Reliable treatment on the road to recovery
You’ve just consulted to Ms. A, a woman admitted to a medical inpatient unit for possible myocardial infarction. You were called because each application of electrocardiogram leads caused the patient distress and she became tense and agitated. You elicit a history of previously undisclosed sexual trauma and diagnose PTSD. She’s willing to start psychotherapy, but access to trauma-focused psychotherapy in your area is limited. How can you keep her engaged and starting on the road to recovery between her hospital discharge and her psychotherapy assessment?
Given the paucity of mental health resources in many communities, mobile mental health apps can fill in some gaps and augment formal mental health care.
They can help with screening, psychoeducation, self-management, and symptom tracking. They can be initiated promptly while patients are awaiting access to formal treatment and can help motivate patients to engage in treatment.
Some can be used to supplement and support formal treatment (‘treatment companion’ apps), facilitating measurement-based care and homework assignments.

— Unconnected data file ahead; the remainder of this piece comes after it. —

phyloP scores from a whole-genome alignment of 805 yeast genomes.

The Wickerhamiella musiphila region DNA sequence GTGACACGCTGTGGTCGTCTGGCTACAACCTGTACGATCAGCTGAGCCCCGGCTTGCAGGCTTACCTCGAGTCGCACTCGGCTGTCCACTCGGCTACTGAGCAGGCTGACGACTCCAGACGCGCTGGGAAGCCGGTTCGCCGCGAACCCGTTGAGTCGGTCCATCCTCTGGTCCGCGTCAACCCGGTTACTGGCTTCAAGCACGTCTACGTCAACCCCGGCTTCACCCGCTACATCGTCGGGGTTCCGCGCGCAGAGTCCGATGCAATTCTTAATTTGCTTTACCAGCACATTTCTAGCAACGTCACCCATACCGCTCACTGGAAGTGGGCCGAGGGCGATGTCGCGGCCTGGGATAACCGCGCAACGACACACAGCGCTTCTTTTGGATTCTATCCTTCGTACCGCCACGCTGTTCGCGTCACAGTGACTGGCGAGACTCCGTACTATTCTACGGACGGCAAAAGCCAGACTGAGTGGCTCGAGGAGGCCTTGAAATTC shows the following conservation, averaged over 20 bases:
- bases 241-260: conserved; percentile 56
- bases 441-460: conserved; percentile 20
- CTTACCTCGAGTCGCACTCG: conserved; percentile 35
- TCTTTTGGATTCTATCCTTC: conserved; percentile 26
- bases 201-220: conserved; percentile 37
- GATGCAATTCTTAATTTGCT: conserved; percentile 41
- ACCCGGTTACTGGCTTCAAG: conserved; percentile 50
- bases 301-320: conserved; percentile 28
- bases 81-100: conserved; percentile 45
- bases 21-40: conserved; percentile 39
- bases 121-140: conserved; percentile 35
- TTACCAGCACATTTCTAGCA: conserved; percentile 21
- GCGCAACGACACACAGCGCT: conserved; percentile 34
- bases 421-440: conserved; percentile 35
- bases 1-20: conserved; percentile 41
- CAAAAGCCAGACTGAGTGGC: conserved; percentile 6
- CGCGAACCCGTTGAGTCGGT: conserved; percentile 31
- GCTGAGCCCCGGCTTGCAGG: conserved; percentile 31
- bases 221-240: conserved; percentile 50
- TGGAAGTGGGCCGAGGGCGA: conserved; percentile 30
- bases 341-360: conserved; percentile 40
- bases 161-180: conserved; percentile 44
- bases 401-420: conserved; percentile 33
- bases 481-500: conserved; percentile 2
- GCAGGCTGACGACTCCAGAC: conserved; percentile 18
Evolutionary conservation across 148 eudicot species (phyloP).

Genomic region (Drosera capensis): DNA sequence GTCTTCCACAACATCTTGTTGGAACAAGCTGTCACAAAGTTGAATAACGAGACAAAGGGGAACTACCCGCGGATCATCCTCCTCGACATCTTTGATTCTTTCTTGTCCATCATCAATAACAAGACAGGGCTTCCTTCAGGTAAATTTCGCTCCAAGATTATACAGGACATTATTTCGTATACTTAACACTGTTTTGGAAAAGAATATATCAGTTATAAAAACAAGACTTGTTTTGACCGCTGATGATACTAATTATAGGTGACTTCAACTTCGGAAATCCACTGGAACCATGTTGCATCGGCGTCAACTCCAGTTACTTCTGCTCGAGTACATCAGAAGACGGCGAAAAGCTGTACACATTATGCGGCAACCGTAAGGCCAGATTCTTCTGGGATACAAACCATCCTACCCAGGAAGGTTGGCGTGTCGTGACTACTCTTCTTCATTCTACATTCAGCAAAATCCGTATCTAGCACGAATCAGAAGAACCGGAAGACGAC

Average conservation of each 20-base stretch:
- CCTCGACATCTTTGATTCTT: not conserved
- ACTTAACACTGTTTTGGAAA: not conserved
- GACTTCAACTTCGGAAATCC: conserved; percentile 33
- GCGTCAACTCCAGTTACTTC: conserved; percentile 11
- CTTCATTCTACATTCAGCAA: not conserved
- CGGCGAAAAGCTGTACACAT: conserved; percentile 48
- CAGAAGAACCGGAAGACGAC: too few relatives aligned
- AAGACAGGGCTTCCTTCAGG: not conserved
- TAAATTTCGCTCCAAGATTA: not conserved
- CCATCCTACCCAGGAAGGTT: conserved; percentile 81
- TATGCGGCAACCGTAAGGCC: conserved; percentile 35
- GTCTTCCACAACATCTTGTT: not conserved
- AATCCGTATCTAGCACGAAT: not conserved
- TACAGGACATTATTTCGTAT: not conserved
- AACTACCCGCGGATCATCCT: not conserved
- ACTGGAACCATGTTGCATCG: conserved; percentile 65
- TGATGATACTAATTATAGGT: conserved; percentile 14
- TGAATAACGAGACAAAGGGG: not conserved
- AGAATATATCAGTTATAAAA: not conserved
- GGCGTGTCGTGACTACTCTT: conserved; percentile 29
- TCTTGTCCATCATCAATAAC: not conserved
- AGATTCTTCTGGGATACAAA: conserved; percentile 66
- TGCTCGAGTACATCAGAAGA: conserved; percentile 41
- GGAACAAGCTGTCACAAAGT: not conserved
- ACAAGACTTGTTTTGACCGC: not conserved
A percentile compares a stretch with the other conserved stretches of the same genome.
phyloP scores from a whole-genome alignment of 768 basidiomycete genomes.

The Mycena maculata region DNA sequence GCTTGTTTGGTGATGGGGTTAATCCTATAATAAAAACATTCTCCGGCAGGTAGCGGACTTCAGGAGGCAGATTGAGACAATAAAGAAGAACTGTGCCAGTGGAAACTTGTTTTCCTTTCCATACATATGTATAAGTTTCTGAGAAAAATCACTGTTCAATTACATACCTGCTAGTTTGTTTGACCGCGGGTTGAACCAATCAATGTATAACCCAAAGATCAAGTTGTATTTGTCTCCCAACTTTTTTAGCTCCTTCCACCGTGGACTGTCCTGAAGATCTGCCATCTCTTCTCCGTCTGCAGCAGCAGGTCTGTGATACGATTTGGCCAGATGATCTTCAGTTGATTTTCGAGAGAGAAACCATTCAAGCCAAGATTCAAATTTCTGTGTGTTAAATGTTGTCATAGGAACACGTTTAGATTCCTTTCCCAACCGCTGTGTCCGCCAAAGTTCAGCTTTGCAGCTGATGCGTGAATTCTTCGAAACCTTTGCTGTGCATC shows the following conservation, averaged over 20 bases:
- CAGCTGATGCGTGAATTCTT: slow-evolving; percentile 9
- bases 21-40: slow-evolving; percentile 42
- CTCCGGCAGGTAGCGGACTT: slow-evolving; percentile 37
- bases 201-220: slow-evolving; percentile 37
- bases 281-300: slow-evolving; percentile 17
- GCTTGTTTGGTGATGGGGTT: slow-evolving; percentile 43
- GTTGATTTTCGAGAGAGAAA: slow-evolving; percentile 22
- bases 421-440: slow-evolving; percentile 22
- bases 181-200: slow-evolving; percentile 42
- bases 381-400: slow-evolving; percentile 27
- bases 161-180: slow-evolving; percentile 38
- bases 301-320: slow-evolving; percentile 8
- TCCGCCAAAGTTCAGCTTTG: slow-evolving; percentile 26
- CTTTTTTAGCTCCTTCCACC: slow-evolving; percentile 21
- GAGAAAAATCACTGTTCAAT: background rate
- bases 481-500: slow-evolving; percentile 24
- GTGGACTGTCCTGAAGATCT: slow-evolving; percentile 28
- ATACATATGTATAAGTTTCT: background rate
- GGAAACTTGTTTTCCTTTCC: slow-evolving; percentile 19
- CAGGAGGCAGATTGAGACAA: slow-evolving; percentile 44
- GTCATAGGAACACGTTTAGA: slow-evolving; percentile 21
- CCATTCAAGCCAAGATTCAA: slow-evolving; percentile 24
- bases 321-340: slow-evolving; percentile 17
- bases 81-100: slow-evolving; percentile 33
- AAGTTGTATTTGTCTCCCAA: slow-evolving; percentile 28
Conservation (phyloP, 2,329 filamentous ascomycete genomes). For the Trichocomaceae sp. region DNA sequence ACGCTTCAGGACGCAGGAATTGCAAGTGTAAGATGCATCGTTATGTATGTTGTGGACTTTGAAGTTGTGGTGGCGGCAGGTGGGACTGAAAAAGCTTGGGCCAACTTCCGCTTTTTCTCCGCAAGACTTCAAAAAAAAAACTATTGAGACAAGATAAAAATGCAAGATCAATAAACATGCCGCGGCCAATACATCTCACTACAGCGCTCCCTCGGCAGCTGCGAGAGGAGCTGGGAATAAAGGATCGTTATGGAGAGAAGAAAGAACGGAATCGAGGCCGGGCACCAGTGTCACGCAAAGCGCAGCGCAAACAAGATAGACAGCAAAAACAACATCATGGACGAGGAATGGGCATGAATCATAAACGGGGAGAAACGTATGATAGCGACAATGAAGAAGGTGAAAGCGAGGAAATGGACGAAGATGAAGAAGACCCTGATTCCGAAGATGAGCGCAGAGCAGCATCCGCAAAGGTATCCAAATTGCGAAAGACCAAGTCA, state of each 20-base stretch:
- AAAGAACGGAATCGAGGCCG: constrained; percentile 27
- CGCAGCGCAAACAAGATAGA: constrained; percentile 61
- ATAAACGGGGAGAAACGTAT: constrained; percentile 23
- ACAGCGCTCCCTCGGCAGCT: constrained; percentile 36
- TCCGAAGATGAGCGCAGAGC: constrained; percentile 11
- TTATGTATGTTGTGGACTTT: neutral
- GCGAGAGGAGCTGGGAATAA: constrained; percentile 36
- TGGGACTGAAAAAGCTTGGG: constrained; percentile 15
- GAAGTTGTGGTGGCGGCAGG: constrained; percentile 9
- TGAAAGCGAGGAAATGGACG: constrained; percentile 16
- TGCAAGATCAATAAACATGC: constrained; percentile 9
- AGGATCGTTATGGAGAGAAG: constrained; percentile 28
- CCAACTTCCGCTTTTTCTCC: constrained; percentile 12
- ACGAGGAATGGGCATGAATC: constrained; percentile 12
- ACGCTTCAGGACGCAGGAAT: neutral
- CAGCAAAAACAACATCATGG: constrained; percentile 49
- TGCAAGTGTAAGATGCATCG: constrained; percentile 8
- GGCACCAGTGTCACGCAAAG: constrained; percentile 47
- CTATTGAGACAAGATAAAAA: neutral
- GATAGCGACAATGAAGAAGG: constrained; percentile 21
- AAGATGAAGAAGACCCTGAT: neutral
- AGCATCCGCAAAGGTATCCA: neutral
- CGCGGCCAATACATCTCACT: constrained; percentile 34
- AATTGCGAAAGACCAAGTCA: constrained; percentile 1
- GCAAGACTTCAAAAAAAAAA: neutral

Apps can be used discreetly, which matters to people concerned about stigma and/or privacy. Many people have a mobile device with them nearly all the time and rarely turn it off, which eases access to tools and information.
Unfortunately, however, there are barriers to effective use of mobile mental health apps, such as cost, lack of privacy protections, and lack of quality control.
As a major public health agency, the Department of Veterans Affairs (VA) set out to reduce those barriers by developing a suite of mobile mental health apps that are widely available, accessible to individuals with different abilities (e.g., compatible with assistive software technologies), evidence-informed, privacy-preserving, and free of charge to the public.
While geared to military personnel, veterans and their family members, these apps are useful for civilian populations as well, says ACLP member Laura Miller, MD, medical director of Reproductive Mental Health, at the Office of Mental Health and Suicide Prevention, VA. Dr. Miller is a member of the Academy’s Military & Veterans SIG.
The first mobile mental health app developed by VA was PTSD Coach. Launched in 2011, PTSD Coach has robust download numbers and high user satisfaction. It has now been downloaded more than 243,000 times in 96 countries, demonstrating the reach of mobile mental health apps.